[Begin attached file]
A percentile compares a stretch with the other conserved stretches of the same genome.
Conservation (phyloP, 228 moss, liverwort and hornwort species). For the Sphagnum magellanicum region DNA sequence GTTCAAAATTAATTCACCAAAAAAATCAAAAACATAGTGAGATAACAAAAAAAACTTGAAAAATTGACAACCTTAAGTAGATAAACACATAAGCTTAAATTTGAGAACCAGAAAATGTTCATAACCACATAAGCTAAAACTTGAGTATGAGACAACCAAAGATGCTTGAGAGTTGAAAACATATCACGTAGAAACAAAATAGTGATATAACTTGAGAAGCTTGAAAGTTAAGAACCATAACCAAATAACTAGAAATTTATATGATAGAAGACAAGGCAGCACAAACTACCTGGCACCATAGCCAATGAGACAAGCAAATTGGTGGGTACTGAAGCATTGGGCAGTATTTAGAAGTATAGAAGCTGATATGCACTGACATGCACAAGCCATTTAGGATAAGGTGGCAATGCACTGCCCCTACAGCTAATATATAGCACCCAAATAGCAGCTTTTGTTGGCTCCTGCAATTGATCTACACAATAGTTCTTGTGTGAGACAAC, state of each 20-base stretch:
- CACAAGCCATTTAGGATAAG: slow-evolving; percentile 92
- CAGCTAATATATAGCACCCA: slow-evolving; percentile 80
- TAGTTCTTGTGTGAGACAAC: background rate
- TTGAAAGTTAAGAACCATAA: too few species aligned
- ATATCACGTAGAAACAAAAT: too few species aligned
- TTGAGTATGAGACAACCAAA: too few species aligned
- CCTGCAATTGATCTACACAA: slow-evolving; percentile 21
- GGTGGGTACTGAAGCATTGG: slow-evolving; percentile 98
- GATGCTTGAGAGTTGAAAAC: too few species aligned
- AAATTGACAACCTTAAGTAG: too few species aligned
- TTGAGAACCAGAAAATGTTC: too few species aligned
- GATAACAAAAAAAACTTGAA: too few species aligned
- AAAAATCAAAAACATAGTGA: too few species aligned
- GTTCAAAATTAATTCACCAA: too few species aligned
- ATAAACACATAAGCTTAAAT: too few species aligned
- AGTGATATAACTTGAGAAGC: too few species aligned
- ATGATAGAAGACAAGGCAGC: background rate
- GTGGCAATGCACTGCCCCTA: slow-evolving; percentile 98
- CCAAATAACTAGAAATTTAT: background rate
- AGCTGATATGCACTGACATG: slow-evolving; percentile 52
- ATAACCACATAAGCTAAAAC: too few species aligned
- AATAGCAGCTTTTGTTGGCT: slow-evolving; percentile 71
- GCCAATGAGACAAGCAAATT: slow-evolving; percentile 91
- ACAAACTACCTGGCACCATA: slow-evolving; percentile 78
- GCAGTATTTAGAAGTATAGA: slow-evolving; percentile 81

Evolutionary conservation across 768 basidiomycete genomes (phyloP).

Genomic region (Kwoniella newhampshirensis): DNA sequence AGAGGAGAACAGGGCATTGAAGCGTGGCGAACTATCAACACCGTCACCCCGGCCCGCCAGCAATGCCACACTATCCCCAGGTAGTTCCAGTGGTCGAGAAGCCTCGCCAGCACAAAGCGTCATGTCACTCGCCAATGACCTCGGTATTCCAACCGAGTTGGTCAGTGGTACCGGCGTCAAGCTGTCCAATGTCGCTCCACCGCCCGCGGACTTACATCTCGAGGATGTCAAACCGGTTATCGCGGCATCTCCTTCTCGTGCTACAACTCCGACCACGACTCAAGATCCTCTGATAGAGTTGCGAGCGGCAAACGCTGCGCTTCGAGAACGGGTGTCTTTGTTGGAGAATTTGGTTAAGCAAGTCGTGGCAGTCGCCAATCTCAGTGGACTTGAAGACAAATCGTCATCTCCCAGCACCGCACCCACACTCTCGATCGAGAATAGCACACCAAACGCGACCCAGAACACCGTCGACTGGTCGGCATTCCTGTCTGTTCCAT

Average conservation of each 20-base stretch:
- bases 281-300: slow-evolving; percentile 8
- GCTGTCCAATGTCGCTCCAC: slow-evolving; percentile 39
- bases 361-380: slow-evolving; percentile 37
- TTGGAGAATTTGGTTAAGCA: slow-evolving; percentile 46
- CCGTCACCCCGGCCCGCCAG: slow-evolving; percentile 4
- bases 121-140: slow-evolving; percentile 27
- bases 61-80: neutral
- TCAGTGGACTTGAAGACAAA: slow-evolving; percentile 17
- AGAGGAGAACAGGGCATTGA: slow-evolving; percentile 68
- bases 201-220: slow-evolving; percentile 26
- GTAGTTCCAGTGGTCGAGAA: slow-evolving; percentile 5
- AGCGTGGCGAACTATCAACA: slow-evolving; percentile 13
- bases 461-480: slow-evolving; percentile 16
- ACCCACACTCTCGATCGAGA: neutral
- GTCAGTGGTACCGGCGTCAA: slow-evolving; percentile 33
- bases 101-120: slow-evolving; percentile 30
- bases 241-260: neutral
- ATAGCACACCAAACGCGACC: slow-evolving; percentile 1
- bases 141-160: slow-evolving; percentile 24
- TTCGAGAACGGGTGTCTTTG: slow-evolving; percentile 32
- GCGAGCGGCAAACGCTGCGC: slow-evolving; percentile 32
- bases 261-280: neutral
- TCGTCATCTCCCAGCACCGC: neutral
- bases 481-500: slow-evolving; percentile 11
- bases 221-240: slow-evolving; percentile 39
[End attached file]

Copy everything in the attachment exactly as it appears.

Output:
A percentile compares a stretch with the other conserved stretches of the same genome.
Conservation (phyloP, 228 moss, liverwort and hornwort species). For the Sphagnum magellanicum region DNA sequence GTTCAAAATTAATTCACCAAAAAAATCAAAAACATAGTGAGATAACAAAAAAAACTTGAAAAATTGACAACCTTAAGTAGATAAACACATAAGCTTAAATTTGAGAACCAGAAAATGTTCATAACCACATAAGCTAAAACTTGAGTATGAGACAACCAAAGATGCTTGAGAGTTGAAAACATATCACGTAGAAACAAAATAGTGATATAACTTGAGAAGCTTGAAAGTTAAGAACCATAACCAAATAACTAGAAATTTATATGATAGAAGACAAGGCAGCACAAACTACCTGGCACCATAGCCAATGAGACAAGCAAATTGGTGGGTACTGAAGCATTGGGCAGTATTTAGAAGTATAGAAGCTGATATGCACTGACATGCACAAGCCATTTAGGATAAGGTGGCAATGCACTGCCCCTACAGCTAATATATAGCACCCAAATAGCAGCTTTTGTTGGCTCCTGCAATTGATCTACACAATAGTTCTTGTGTGAGACAAC, state of each 20-base stretch:
- CACAAGCCATTTAGGATAAG: slow-evolving; percentile 92
- CAGCTAATATATAGCACCCA: slow-evolving; percentile 80
- TAGTTCTTGTGTGAGACAAC: background rate
- TTGAAAGTTAAGAACCATAA: too few species aligned
- ATATCACGTAGAAACAAAAT: too few species aligned
- TTGAGTATGAGACAACCAAA: too few species aligned
- CCTGCAATTGATCTACACAA: slow-evolving; percentile 21
- GGTGGGTACTGAAGCATTGG: slow-evolving; percentile 98
- GATGCTTGAGAGTTGAAAAC: too few species aligned
- AAATTGACAACCTTAAGTAG: too few species aligned
- TTGAGAACCAGAAAATGTTC: too few species aligned
- GATAACAAAAAAAACTTGAA: too few species aligned
- AAAAATCAAAAACATAGTGA: too few species aligned
- GTTCAAAATTAATTCACCAA: too few species aligned
- ATAAACACATAAGCTTAAAT: too few species aligned
- AGTGATATAACTTGAGAAGC: too few species aligned
- ATGATAGAAGACAAGGCAGC: background rate
- GTGGCAATGCACTGCCCCTA: slow-evolving; percentile 98
- CCAAATAACTAGAAATTTAT: background rate
- AGCTGATATGCACTGACATG: slow-evolving; percentile 52
- ATAACCACATAAGCTAAAAC: too few species aligned
- AATAGCAGCTTTTGTTGGCT: slow-evolving; percentile 71
- GCCAATGAGACAAGCAAATT: slow-evolving; percentile 91
- ACAAACTACCTGGCACCATA: slow-evolving; percentile 78
- GCAGTATTTAGAAGTATAGA: slow-evolving; percentile 81

Evolutionary conservation across 768 basidiomycete genomes (phyloP).

Genomic region (Kwoniella newhampshirensis): DNA sequence AGAGGAGAACAGGGCATTGAAGCGTGGCGAACTATCAACACCGTCACCCCGGCCCGCCAGCAATGCCACACTATCCCCAGGTAGTTCCAGTGGTCGAGAAGCCTCGCCAGCACAAAGCGTCATGTCACTCGCCAATGACCTCGGTATTCCAACCGAGTTGGTCAGTGGTACCGGCGTCAAGCTGTCCAATGTCGCTCCACCGCCCGCGGACTTACATCTCGAGGATGTCAAACCGGTTATCGCGGCATCTCCTTCTCGTGCTACAACTCCGACCACGACTCAAGATCCTCTGATAGAGTTGCGAGCGGCAAACGCTGCGCTTCGAGAACGGGTGTCTTTGTTGGAGAATTTGGTTAAGCAAGTCGTGGCAGTCGCCAATCTCAGTGGACTTGAAGACAAATCGTCATCTCCCAGCACCGCACCCACACTCTCGATCGAGAATAGCACACCAAACGCGACCCAGAACACCGTCGACTGGTCGGCATTCCTGTCTGTTCCAT

Average conservation of each 20-base stretch:
- bases 281-300: slow-evolving; percentile 8
- GCTGTCCAATGTCGCTCCAC: slow-evolving; percentile 39
- bases 361-380: slow-evolving; percentile 37
- TTGGAGAATTTGGTTAAGCA: slow-evolving; percentile 46
- CCGTCACCCCGGCCCGCCAG: slow-evolving; percentile 4
- bases 121-140: slow-evolving; percentile 27
- bases 61-80: neutral
- TCAGTGGACTTGAAGACAAA: slow-evolving; percentile 17
- AGAGGAGAACAGGGCATTGA: slow-evolving; percentile 68
- bases 201-220: slow-evolving; percentile 26
- GTAGTTCCAGTGGTCGAGAA: slow-evolving; percentile 5
- AGCGTGGCGAACTATCAACA: slow-evolving; percentile 13
- bases 461-480: slow-evolving; percentile 16
- ACCCACACTCTCGATCGAGA: neutral
- GTCAGTGGTACCGGCGTCAA: slow-evolving; percentile 33
- bases 101-120: slow-evolving; percentile 30
- bases 241-260: neutral
- ATAGCACACCAAACGCGACC: slow-evolving; percentile 1
- bases 141-160: slow-evolving; percentile 24
- TTCGAGAACGGGTGTCTTTG: slow-evolving; percentile 32
- GCGAGCGGCAAACGCTGCGC: slow-evolving; percentile 32
- bases 261-280: neutral
- TCGTCATCTCCCAGCACCGC: neutral
- bases 481-500: slow-evolving; percentile 11
- bases 221-240: slow-evolving; percentile 39